On The Road: Michael Kenneth Williams On The Wire, Omar, Eating

Illustration for article titled On The Road: Michael Kenneth Williams On The Wire, Omar, Eating

Michael Kenneth Williams, who played Omar, the gay robber/moral heart of The Wire, is in the just-released film The Road. But back to The Wire: did you know Williams was broke and living in the projects right through season two?


Well, according to his interview with New York, it wasn't The Wire that saved him, financially — it was starring as Sergeant James in R. Kelly's Trapped In The Closet. (Omar Little may be President Obama's favorite television character, but Williams couldn't pay his bills and was evicted from his apartment in the East Flatbush housing projects.)

Williams, 43, tells Time that working on The Road, in which he plays the character the Thief, was "an honor" and "a great experience." According to New York, Williams got very Method for his first big film role: "I followed Viggo [Mortensen]'s cues. We didn't wash, we didn't cut our hair. No grooming. I smelled. I reeked."

Overall, Williams seems happy to entertain questions about Omar Little, a character whose complexity has been a source of enduring fascination to Wire fans. He was a stick-up boy who liked boys, a thug versed in Shakespeare, and a strange source of moral guidance in a show where institutions like the judiciary, the city government, and the police force often seemed as inept, violent, and corrupt as the drug dealers they were supposedly fighting. Omar could commit shocking acts of violence, robbing and killing with his weapon of choice, a double-barreled shotgun, and then correct a court officer's knowledge of Greek mythology practically with his next breath. No wonder nine of Time's 11 questions for Williams relate to The Wire when Omar Little was in scenes like this and this.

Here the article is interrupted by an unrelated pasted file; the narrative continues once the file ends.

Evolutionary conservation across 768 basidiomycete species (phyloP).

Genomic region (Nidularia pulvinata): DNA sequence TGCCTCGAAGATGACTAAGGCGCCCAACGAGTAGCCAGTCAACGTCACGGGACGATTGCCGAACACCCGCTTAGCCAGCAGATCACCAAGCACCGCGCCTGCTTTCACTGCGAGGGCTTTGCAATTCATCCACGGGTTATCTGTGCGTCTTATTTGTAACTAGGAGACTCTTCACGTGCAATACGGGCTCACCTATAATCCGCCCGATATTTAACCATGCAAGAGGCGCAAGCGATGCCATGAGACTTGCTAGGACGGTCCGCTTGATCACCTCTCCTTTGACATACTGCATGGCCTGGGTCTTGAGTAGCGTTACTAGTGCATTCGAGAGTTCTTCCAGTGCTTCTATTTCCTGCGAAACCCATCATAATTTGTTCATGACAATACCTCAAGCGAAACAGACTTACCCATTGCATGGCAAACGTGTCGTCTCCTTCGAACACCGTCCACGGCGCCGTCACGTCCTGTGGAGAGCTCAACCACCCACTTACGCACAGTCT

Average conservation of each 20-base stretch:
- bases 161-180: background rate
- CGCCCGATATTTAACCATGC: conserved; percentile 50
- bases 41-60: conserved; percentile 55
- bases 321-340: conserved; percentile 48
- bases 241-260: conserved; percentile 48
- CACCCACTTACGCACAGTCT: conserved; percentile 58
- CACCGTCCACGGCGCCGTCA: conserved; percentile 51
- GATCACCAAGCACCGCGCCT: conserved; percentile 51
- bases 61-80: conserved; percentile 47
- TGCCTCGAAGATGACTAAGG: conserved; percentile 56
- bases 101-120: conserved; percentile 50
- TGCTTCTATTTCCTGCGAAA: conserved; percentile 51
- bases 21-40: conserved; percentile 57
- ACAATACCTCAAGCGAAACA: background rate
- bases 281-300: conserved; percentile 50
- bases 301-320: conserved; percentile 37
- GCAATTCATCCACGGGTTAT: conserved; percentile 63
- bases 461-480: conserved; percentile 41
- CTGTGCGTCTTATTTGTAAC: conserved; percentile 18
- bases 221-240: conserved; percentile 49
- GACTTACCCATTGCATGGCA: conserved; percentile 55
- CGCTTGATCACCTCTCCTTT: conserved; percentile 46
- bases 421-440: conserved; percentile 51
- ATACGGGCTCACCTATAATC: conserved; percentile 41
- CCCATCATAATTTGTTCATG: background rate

Though he grew up poor, and in his early twenties was arrested twice for stealing cars, Williams' own life should of course not be conflated with that of his most famous character. "As we say in the hood, I'm a stoop kid," explains the actor. "I wasn't allowed to go to the corner. My mother wouldn't allow that type of behavior in the house. She was very strict about that. I know nothing of what it is to be a gangster. I grew up with gangsters. I have a lot of love for my friends who grew up like that within my neighborhood. But it was clear that I was not cut from the same cloth, and I knew when to stay in my lane and not go overboard and be someone I wasn't." In fact, Williams was interested in the performing arts from an early age: he got roles at the National Black Theater in Harlem, before becoming a dancer. (He did dozens of music videos; you can see him briefly in Madonna's "Secret.") But he never made much money, and was intermittently homeless. That's when he was arrested stealing cars. "I thought I was gonna die soon," says Williams. "My mother had taken out extra life insurance. She was like, 'You ain't gonna stick me with no bill, you feel me?' " Celebrating his 25th birthday, he got in an argument with a group of men at a bar, and they jumped him and slashed his face with a razor, leaving him with a scar running jaggedly down his forehead and onto one cheek.

But it was the scar — and with it, the recognition on the part of casting directors that he could play "gangster" roles — that led to his transition from modeling and dancing back to acting. He got the part of Omar after one audition; soon, you'll see him Antoine Fuqua's Brooklyn's Finest and he's currently shooting scenes for Martin Scorsese's HBO drama Boardwalk Empire, which is set in 1920s Atlantic City.

For one so intrinsically identified with a single iconic character, it's interesting that Williams' greatest fear is not being typecast. It's running out of work again: "I'm not afraid of typecasting; I'm afraid of not eating."


Michael Kenneth Williams On Life After 'The Wire' And His Role In 'The Road' [New York]
Q&A: Wire Actor Michael Kenneth Williams [Time]


Montauk Monster

Ooh, I would argue that Bubbles is the moral heart of the show. Omar, while operating within a well-defined moral code, is more like straight-up Justice.